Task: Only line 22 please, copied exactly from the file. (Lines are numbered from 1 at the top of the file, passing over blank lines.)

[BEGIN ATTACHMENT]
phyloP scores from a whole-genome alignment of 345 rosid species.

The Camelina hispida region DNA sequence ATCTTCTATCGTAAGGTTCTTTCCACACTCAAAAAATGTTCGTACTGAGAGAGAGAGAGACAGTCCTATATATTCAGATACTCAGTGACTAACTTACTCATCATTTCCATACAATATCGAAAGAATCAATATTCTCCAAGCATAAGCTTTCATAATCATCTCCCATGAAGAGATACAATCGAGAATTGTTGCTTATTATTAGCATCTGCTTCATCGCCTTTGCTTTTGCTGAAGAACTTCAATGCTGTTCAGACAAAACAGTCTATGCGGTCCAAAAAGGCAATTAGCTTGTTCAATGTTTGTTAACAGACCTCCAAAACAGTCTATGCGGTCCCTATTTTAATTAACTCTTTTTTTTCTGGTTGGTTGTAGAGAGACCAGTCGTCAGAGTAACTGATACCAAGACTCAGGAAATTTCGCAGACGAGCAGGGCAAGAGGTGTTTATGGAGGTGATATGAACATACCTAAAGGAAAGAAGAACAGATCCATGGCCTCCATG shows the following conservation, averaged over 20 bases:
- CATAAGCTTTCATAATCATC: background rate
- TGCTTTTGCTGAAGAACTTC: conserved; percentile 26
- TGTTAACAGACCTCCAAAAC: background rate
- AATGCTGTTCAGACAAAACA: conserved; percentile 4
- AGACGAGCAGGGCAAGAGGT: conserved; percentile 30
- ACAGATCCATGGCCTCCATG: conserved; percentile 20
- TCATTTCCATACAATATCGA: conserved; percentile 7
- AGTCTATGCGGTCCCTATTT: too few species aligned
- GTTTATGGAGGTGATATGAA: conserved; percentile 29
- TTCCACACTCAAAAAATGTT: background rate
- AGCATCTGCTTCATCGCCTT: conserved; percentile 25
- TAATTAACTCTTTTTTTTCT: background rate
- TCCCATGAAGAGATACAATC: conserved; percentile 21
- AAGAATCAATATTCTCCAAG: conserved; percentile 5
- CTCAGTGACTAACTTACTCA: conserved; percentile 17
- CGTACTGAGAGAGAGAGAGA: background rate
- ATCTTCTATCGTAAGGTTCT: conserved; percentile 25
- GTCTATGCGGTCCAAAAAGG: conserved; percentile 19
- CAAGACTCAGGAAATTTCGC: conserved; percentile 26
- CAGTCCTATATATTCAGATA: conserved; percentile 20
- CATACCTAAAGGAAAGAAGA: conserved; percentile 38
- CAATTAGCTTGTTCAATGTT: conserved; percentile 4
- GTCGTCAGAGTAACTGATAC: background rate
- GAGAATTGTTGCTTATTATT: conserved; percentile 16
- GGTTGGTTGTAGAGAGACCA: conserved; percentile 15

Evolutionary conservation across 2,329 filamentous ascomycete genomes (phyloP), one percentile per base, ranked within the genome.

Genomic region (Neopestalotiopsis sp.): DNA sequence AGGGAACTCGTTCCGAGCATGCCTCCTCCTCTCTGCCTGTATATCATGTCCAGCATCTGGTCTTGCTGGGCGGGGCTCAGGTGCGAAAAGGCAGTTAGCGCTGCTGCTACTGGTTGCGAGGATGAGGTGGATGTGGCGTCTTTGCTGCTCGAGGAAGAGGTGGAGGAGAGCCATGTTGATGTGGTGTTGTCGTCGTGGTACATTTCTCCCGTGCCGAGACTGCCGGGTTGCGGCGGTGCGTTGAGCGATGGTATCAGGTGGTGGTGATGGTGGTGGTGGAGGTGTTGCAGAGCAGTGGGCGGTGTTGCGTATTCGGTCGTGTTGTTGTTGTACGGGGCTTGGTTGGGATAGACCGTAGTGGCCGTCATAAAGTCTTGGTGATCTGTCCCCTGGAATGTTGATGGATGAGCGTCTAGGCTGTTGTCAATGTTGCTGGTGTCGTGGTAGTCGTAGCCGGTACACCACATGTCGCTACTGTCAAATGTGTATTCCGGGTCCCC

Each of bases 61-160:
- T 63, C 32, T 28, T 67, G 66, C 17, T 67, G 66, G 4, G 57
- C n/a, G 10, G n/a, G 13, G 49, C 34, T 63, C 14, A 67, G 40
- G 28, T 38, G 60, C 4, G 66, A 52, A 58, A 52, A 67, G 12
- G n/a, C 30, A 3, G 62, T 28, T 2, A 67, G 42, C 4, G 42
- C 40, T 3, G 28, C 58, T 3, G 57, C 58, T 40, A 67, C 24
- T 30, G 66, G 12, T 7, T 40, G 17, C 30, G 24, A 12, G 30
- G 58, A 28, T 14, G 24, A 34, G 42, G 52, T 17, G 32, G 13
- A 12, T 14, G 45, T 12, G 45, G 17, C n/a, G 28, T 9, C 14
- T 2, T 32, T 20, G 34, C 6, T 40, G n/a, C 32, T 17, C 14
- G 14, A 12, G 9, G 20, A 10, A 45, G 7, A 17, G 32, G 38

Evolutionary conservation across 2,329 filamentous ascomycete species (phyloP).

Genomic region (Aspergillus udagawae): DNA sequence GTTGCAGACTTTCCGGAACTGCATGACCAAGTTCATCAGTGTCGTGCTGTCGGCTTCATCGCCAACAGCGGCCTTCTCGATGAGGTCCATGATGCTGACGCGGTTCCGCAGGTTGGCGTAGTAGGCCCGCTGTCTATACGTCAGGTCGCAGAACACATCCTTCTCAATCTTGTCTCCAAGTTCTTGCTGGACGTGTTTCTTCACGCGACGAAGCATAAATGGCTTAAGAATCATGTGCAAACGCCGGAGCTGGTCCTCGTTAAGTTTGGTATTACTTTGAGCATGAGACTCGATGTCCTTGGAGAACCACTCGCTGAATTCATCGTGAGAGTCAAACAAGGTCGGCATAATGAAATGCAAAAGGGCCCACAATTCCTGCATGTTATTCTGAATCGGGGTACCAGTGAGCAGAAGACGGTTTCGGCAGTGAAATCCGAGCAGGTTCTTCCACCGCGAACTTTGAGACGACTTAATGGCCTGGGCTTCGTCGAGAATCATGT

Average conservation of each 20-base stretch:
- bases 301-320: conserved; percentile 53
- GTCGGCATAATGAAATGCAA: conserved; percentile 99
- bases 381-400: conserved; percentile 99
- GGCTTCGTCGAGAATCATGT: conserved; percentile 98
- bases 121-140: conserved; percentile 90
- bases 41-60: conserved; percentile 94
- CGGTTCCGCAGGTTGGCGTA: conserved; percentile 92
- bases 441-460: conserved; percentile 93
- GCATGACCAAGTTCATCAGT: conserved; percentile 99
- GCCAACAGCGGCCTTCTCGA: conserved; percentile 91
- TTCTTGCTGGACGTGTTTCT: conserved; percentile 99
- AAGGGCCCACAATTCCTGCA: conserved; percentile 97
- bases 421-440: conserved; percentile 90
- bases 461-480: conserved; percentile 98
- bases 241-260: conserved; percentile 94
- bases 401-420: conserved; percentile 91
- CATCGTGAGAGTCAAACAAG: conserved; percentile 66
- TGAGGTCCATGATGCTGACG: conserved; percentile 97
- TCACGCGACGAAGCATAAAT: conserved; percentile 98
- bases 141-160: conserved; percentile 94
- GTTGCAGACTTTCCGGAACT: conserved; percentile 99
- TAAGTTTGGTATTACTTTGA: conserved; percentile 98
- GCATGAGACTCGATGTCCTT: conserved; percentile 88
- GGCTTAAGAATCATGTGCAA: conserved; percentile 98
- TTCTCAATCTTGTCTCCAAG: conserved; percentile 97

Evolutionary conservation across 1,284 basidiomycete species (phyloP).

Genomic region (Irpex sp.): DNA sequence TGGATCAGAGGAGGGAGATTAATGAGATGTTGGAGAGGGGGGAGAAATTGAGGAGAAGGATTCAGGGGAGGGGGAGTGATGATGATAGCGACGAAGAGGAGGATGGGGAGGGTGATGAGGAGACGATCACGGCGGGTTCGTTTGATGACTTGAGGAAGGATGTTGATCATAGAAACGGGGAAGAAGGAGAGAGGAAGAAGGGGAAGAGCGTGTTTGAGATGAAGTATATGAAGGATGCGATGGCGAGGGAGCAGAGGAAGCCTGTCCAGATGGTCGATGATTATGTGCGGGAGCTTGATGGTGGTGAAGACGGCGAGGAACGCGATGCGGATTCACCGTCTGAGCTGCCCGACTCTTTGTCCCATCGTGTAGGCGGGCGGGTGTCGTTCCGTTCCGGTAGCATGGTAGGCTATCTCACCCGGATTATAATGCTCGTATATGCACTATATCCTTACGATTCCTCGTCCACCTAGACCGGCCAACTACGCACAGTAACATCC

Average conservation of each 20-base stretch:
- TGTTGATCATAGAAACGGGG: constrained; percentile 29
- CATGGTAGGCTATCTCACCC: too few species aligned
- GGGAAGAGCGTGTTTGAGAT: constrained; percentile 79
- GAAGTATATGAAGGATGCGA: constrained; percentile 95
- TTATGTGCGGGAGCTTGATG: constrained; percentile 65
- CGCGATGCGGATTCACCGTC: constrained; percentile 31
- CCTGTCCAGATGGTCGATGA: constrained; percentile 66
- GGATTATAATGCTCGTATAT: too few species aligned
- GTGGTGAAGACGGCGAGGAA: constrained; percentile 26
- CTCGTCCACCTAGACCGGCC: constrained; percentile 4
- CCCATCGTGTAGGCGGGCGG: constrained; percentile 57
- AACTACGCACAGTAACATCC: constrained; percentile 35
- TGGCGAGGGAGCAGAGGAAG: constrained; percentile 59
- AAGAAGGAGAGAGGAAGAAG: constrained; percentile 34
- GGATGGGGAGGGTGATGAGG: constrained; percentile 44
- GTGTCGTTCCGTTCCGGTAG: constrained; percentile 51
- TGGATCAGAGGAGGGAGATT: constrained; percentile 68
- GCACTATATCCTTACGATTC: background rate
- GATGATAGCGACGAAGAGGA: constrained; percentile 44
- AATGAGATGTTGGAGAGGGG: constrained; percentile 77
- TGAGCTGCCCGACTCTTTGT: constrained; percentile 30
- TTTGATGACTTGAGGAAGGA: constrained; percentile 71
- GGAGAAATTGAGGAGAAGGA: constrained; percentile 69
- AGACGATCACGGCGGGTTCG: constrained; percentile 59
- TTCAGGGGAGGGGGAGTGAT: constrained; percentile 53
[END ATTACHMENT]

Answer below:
- CAGTCCTATATATTCAGATA: conserved; percentile 20